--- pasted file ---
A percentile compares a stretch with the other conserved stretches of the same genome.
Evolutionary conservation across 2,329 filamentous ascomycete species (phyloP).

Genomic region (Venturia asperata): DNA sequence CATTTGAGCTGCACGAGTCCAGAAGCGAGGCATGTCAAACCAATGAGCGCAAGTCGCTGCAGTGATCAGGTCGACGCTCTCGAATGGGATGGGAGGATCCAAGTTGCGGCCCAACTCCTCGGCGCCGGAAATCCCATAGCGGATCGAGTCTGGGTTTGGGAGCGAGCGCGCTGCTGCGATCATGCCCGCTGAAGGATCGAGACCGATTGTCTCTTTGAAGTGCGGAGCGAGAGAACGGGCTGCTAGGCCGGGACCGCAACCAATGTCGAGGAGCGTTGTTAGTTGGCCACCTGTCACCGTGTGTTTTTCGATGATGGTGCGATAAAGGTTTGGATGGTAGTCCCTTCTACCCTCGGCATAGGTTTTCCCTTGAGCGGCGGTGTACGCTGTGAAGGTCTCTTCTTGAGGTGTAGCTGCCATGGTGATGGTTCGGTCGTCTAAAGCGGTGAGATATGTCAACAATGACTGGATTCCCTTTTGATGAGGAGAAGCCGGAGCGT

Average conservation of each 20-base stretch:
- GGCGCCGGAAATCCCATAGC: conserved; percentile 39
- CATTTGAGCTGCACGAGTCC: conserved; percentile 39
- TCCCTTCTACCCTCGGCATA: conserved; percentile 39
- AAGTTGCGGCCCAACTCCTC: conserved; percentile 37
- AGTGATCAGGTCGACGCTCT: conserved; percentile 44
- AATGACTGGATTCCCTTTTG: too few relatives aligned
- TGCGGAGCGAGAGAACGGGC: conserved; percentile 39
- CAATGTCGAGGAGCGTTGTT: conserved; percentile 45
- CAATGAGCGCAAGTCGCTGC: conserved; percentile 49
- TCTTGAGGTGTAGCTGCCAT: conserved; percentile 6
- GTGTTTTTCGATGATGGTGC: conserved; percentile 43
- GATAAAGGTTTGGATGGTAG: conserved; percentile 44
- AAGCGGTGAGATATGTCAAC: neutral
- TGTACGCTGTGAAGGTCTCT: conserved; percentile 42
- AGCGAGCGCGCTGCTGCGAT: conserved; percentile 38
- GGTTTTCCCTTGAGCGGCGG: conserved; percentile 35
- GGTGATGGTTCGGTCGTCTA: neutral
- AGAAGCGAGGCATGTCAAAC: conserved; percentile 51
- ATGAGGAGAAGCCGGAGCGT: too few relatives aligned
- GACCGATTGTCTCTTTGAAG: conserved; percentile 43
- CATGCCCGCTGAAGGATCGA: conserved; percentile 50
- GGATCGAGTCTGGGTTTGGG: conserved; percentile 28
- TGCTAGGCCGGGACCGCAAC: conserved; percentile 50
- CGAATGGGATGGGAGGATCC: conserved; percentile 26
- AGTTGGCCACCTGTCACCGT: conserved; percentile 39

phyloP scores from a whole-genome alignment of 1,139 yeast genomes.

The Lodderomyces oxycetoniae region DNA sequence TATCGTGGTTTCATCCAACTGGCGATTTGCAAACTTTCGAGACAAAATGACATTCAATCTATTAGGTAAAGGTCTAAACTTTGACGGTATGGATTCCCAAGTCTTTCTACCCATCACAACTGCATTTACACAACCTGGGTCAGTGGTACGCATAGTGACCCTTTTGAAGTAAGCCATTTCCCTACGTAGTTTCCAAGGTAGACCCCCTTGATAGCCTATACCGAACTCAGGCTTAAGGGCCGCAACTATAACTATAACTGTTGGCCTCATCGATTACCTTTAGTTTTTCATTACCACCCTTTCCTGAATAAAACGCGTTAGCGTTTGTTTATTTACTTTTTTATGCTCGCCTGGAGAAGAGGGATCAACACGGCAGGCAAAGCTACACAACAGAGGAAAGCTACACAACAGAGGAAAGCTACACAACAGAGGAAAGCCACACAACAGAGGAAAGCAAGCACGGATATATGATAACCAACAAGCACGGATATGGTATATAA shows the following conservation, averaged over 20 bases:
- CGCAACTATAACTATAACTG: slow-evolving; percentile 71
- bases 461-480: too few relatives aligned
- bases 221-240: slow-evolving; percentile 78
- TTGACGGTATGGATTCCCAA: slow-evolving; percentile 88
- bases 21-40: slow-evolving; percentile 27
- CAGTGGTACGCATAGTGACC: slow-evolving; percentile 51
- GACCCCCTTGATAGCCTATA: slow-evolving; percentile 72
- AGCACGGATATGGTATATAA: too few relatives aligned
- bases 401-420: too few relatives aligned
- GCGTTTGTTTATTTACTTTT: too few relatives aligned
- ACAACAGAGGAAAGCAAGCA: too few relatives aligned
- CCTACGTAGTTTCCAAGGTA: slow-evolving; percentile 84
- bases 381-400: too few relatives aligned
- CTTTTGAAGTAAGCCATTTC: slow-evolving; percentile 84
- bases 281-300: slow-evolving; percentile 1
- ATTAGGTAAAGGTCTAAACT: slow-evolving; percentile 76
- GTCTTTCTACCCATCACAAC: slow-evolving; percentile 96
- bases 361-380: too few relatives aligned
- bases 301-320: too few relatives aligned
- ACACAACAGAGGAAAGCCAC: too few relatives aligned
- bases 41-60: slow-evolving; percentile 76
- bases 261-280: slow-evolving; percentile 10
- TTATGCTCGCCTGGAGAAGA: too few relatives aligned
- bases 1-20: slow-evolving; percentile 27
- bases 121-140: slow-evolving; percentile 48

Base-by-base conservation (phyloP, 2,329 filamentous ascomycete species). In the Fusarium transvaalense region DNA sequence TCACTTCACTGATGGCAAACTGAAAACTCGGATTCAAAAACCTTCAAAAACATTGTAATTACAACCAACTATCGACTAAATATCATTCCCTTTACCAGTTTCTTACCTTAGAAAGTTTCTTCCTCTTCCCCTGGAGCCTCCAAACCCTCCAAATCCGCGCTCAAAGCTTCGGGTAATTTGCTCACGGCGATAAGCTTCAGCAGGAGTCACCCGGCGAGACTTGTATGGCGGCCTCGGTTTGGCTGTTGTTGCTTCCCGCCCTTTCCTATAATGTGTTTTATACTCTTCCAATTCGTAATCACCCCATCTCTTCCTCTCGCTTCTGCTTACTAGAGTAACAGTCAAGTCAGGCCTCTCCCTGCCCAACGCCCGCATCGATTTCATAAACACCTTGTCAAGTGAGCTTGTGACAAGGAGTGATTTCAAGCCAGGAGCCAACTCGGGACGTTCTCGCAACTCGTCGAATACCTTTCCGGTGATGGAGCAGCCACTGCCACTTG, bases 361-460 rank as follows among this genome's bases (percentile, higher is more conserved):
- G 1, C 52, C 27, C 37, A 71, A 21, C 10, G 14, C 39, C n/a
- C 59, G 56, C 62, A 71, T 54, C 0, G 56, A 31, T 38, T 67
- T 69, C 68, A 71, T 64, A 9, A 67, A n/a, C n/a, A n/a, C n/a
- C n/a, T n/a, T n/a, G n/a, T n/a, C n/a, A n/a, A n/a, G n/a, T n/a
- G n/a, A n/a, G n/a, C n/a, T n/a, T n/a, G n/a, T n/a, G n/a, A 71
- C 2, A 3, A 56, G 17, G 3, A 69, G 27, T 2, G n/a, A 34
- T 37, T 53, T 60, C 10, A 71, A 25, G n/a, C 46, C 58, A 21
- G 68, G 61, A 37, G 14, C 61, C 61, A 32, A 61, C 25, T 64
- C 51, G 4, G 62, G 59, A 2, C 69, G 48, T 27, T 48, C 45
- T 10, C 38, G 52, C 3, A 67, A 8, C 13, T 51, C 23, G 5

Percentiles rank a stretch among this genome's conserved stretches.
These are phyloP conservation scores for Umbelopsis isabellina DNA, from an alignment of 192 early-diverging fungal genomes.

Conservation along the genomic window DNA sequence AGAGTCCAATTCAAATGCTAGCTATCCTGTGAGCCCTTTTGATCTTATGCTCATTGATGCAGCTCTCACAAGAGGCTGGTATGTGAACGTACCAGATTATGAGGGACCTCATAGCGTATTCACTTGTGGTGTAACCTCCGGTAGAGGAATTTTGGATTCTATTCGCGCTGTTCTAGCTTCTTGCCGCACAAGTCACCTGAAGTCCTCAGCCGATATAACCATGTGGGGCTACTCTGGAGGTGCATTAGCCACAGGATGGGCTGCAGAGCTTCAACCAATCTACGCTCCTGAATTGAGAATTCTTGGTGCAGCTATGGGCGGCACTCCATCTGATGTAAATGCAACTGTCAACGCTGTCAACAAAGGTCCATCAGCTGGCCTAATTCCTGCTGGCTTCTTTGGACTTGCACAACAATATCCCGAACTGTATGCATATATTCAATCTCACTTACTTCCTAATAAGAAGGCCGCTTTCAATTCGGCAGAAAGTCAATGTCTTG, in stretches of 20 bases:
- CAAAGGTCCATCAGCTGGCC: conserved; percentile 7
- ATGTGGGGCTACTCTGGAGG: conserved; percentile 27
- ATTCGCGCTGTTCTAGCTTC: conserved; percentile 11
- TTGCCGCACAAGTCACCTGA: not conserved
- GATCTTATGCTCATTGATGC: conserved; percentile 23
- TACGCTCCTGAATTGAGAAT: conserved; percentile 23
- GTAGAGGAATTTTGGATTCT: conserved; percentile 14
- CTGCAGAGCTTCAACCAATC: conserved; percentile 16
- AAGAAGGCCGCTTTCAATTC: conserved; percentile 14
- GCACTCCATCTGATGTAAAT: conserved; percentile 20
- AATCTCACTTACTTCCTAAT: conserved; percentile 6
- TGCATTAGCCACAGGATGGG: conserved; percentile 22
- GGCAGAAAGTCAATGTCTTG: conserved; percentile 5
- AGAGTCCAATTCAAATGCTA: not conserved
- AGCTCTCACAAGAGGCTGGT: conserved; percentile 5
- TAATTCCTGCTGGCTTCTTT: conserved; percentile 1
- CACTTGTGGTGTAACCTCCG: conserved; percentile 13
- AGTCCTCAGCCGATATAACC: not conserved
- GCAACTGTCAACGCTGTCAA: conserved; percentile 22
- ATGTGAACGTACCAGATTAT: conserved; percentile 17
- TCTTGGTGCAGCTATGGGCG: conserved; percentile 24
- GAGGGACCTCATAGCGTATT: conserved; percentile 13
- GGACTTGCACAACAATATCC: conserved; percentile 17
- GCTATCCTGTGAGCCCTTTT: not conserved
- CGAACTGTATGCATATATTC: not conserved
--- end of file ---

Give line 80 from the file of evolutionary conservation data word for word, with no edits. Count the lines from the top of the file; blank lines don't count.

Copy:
- GCACTCCATCTGATGTAAAT: conserved; percentile 20